Nobody is talking about having arbitrary control over HTML - I fully realize that would make visual editing next to impossible - and I still don’t think you really appreciate just how much of a problem - and how much of an opportunity - this is. You have a “Dashboard” template in BSS full of charts and lists and complex lists and tables, and I have to wonder why because much of the content is clearly intended to be dynamic. With reference to my example in OP, I’ll say it again: a table component that forces you to populate the table at design time is effectively useless. Same with the Chart component - do you really expect people to modify the page in BSS and export every time a chart value changes!? (At the very least, you could expose that chart.js object so we could modify it with javascript.) Same with a wide variety of other components that one could reasonably expect to be populated at load time. Yes, I could write a ton of javascript and a back-end API to populate my table, followed by several days of testing to make sure it all works across networks / browsers / etc. Or I could add exactly two jinja statements and a few expressions and let the engine do all the work. When you’re on deadline to bring a page live, that’s no choice at all.
The thing is, and I freely admit total ignorance re BSS internals so this is pure speculation, it doesn’t seem like engine support would be all that hard to implement. Define two new components; let’s call them TemplateExpression and TemplateStatement. Maybe a third, TemplateComment, if you have some spare time. Add global settings for the delimiters; I would usually set them to {{ }} and {% %}, respectively. One option to place editable text between the delimiters. Then modify the component tree management and renderer to treat them like HTML comments - put them in the exported code, but otherwise ignore them. Then open up the components so you can drop a TemplateExpression or TemplateStatement anywhere that doesn’t completely break a component - "<sec{{ someName }}tion>" obviously is out of the question, but '<div class="md-4 {{ myParameter }} bg-white">' or "<span>{{ someText }}</span>" is fine. Yes, the user might drop something in there via myParameter or someText that breaks the page. That’s the user’s problem, not yours. Meanwhile, your users can now do things like:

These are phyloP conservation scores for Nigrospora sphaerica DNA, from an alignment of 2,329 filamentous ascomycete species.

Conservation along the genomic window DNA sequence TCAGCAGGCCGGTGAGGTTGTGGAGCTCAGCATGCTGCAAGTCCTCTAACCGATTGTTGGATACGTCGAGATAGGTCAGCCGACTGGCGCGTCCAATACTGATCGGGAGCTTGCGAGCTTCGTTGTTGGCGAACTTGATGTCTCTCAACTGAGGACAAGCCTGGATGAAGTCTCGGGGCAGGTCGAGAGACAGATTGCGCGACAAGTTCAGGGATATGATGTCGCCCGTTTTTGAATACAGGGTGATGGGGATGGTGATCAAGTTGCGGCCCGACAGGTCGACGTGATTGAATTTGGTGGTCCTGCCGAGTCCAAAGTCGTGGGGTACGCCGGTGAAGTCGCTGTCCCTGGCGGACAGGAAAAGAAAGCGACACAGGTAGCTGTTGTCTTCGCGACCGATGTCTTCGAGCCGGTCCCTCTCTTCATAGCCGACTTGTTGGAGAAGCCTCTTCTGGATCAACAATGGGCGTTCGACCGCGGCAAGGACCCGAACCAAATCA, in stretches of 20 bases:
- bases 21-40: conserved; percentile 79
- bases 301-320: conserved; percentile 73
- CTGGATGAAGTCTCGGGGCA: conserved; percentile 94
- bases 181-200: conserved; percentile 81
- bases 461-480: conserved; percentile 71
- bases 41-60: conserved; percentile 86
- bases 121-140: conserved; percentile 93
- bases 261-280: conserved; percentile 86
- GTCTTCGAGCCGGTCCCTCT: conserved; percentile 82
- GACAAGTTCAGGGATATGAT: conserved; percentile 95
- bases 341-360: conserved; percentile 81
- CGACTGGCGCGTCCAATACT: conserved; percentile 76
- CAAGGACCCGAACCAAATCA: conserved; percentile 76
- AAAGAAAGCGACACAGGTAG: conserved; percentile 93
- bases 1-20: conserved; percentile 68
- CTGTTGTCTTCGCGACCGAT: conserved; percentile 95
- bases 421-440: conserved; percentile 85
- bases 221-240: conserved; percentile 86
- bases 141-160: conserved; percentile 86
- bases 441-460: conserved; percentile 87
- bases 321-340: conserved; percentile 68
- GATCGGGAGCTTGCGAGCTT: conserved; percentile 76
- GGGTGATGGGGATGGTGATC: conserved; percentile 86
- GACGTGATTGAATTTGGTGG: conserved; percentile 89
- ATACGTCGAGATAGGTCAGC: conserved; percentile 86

<table>
  <thead>...</thead>
  <tbody>
   {% for row in rowSet %}    <!-- TemplateStatement component -->
     <tr>...<td>{{ someData }}</td>...</tr>
   {% endfor %}     <!-- ditto -->
  </tbody>
</table>

Their table is populated with whatever number of rows needed at load time, and they can still adjust table styling, cell widths, colors, etc. in BSS. This would be so massively useful that I’d build these components myself if I had any idea how to make “native” components for BSS.

Anyway, that’s all I have to say on this topic. Do what you will.

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@Rich.H I don’t understand your complaints here. It sounds to me that you are not familiar enough with Bootstrap maybe? I say this because the graphs and charts and dashboard templates are there because they are available on the Bootstrap website. No ulterior motives were involved in adding them.

As for the rest, it really does sound like you are wanting a fully visual editor that you don’t have to deal with any code on. That is not, and has not been the intention of this app. I feel you will always be frustrated and annoyed with BSS if that is the case.

I for one Do care what code is affecting what element and the error messages work fine for finding which code something is overwritten with. There is an exclamation point usually next to the end of a code block and if you mouse over it you will find a way to make it show the prominent code.

Anyway, sorry you’re not happy with how BSS works, but it’s awesome for me. :wink:

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I have owned both BSS and Pinegrow from almost their earliest versions. Pinegrow has gotten progressively slower on my system as the software has added features and increased in complexity. To this day, the undo feature is still quirky and inconsistent.

But the big complaint about Pinegrow (which has come from many users) is that it’s UI is just not that “user-friendly.” Many of us in the forums complained about this for years. Some even went so far as to mock up more user-friendly UI examples in Photoshop. It always fell on deaf ears. The PG developers can be as egocentric as any software developers I’ve encountered when it comes to what they consider “user-friendly.”

Pinegrow is certainly a more powerful program, and can do things BSS cannot, but it’s also a lot more expensive. For me at least, I feel it’s far easier to quickly build a Bootstrap site in Bootstrap Studio.

I create them all the time. Hundreds and hundreds of them.

If you cater to people who need dynamic sites, I can understand why you’d think there is no demand for static sites, but rest-assured, there is still a huge demand out there. I wouldn’t be in business if there weren’t.